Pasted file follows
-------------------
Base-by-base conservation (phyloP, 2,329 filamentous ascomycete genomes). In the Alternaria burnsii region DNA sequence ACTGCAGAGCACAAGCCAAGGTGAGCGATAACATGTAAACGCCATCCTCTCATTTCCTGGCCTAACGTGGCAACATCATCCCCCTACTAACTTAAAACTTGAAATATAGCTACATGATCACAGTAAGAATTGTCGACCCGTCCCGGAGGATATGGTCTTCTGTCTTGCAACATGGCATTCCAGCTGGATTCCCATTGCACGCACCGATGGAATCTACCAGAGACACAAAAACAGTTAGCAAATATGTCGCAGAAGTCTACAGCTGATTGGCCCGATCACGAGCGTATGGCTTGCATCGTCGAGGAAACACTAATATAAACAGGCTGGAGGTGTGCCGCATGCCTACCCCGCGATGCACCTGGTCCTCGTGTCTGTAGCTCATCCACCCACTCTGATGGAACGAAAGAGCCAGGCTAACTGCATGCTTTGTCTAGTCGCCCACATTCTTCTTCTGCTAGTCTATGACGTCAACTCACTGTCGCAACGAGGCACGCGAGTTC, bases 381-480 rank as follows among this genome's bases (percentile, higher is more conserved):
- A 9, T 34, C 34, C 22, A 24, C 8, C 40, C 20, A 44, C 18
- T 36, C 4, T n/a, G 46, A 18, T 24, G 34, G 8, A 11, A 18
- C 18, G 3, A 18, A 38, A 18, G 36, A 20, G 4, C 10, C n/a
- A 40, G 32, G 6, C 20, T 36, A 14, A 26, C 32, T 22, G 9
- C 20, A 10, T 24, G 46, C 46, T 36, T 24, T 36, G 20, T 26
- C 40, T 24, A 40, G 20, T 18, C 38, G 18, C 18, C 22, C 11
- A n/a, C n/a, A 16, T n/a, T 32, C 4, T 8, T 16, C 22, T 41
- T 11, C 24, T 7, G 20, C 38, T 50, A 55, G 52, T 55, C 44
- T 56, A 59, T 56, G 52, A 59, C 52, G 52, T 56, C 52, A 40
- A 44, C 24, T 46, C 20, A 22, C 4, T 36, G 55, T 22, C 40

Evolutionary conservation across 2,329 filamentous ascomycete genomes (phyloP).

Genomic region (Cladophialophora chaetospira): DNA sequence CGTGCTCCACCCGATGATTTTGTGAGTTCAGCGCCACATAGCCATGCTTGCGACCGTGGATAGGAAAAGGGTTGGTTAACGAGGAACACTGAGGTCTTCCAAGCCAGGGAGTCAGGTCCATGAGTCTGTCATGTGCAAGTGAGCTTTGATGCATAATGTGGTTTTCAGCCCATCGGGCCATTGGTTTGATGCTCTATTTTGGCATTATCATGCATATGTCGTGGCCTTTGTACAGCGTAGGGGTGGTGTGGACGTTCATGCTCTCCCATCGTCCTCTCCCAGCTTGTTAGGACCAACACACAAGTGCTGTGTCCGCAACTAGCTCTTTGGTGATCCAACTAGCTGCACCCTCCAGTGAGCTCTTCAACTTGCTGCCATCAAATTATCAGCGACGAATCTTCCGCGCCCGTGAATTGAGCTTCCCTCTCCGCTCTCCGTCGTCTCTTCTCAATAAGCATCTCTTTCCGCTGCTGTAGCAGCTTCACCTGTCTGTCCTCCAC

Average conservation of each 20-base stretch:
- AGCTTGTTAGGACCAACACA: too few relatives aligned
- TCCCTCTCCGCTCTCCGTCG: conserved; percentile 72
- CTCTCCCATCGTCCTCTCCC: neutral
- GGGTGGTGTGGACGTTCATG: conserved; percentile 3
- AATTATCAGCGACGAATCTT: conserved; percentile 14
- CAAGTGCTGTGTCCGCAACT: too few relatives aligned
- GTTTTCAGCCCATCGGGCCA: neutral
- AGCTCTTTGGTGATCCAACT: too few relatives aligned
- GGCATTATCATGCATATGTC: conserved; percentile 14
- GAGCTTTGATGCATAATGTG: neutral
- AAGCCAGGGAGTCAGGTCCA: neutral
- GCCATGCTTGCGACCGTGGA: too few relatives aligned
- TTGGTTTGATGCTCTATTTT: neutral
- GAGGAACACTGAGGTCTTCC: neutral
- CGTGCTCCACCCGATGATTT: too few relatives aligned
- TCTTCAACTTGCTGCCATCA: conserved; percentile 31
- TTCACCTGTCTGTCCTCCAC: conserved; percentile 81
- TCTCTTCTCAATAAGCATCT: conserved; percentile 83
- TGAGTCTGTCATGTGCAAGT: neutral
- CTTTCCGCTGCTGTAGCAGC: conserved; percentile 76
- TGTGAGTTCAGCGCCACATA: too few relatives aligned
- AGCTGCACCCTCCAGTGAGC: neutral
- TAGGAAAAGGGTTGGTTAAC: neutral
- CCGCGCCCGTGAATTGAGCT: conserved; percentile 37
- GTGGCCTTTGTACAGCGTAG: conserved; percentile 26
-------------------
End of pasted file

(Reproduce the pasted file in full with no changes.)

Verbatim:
Base-by-base conservation (phyloP, 2,329 filamentous ascomycete genomes). In the Alternaria burnsii region DNA sequence ACTGCAGAGCACAAGCCAAGGTGAGCGATAACATGTAAACGCCATCCTCTCATTTCCTGGCCTAACGTGGCAACATCATCCCCCTACTAACTTAAAACTTGAAATATAGCTACATGATCACAGTAAGAATTGTCGACCCGTCCCGGAGGATATGGTCTTCTGTCTTGCAACATGGCATTCCAGCTGGATTCCCATTGCACGCACCGATGGAATCTACCAGAGACACAAAAACAGTTAGCAAATATGTCGCAGAAGTCTACAGCTGATTGGCCCGATCACGAGCGTATGGCTTGCATCGTCGAGGAAACACTAATATAAACAGGCTGGAGGTGTGCCGCATGCCTACCCCGCGATGCACCTGGTCCTCGTGTCTGTAGCTCATCCACCCACTCTGATGGAACGAAAGAGCCAGGCTAACTGCATGCTTTGTCTAGTCGCCCACATTCTTCTTCTGCTAGTCTATGACGTCAACTCACTGTCGCAACGAGGCACGCGAGTTC, bases 381-480 rank as follows among this genome's bases (percentile, higher is more conserved):
- A 9, T 34, C 34, C 22, A 24, C 8, C 40, C 20, A 44, C 18
- T 36, C 4, T n/a, G 46, A 18, T 24, G 34, G 8, A 11, A 18
- C 18, G 3, A 18, A 38, A 18, G 36, A 20, G 4, C 10, C n/a
- A 40, G 32, G 6, C 20, T 36, A 14, A 26, C 32, T 22, G 9
- C 20, A 10, T 24, G 46, C 46, T 36, T 24, T 36, G 20, T 26
- C 40, T 24, A 40, G 20, T 18, C 38, G 18, C 18, C 22, C 11
- A n/a, C n/a, A 16, T n/a, T 32, C 4, T 8, T 16, C 22, T 41
- T 11, C 24, T 7, G 20, C 38, T 50, A 55, G 52, T 55, C 44
- T 56, A 59, T 56, G 52, A 59, C 52, G 52, T 56, C 52, A 40
- A 44, C 24, T 46, C 20, A 22, C 4, T 36, G 55, T 22, C 40

Evolutionary conservation across 2,329 filamentous ascomycete genomes (phyloP).

Genomic region (Cladophialophora chaetospira): DNA sequence CGTGCTCCACCCGATGATTTTGTGAGTTCAGCGCCACATAGCCATGCTTGCGACCGTGGATAGGAAAAGGGTTGGTTAACGAGGAACACTGAGGTCTTCCAAGCCAGGGAGTCAGGTCCATGAGTCTGTCATGTGCAAGTGAGCTTTGATGCATAATGTGGTTTTCAGCCCATCGGGCCATTGGTTTGATGCTCTATTTTGGCATTATCATGCATATGTCGTGGCCTTTGTACAGCGTAGGGGTGGTGTGGACGTTCATGCTCTCCCATCGTCCTCTCCCAGCTTGTTAGGACCAACACACAAGTGCTGTGTCCGCAACTAGCTCTTTGGTGATCCAACTAGCTGCACCCTCCAGTGAGCTCTTCAACTTGCTGCCATCAAATTATCAGCGACGAATCTTCCGCGCCCGTGAATTGAGCTTCCCTCTCCGCTCTCCGTCGTCTCTTCTCAATAAGCATCTCTTTCCGCTGCTGTAGCAGCTTCACCTGTCTGTCCTCCAC

Average conservation of each 20-base stretch:
- AGCTTGTTAGGACCAACACA: too few relatives aligned
- TCCCTCTCCGCTCTCCGTCG: conserved; percentile 72
- CTCTCCCATCGTCCTCTCCC: neutral
- GGGTGGTGTGGACGTTCATG: conserved; percentile 3
- AATTATCAGCGACGAATCTT: conserved; percentile 14
- CAAGTGCTGTGTCCGCAACT: too few relatives aligned
- GTTTTCAGCCCATCGGGCCA: neutral
- AGCTCTTTGGTGATCCAACT: too few relatives aligned
- GGCATTATCATGCATATGTC: conserved; percentile 14
- GAGCTTTGATGCATAATGTG: neutral
- AAGCCAGGGAGTCAGGTCCA: neutral
- GCCATGCTTGCGACCGTGGA: too few relatives aligned
- TTGGTTTGATGCTCTATTTT: neutral
- GAGGAACACTGAGGTCTTCC: neutral
- CGTGCTCCACCCGATGATTT: too few relatives aligned
- TCTTCAACTTGCTGCCATCA: conserved; percentile 31
- TTCACCTGTCTGTCCTCCAC: conserved; percentile 81
- TCTCTTCTCAATAAGCATCT: conserved; percentile 83
- TGAGTCTGTCATGTGCAAGT: neutral
- CTTTCCGCTGCTGTAGCAGC: conserved; percentile 76
- TGTGAGTTCAGCGCCACATA: too few relatives aligned
- AGCTGCACCCTCCAGTGAGC: neutral
- TAGGAAAAGGGTTGGTTAAC: neutral
- CCGCGCCCGTGAATTGAGCT: conserved; percentile 37
- GTGGCCTTTGTACAGCGTAG: conserved; percentile 26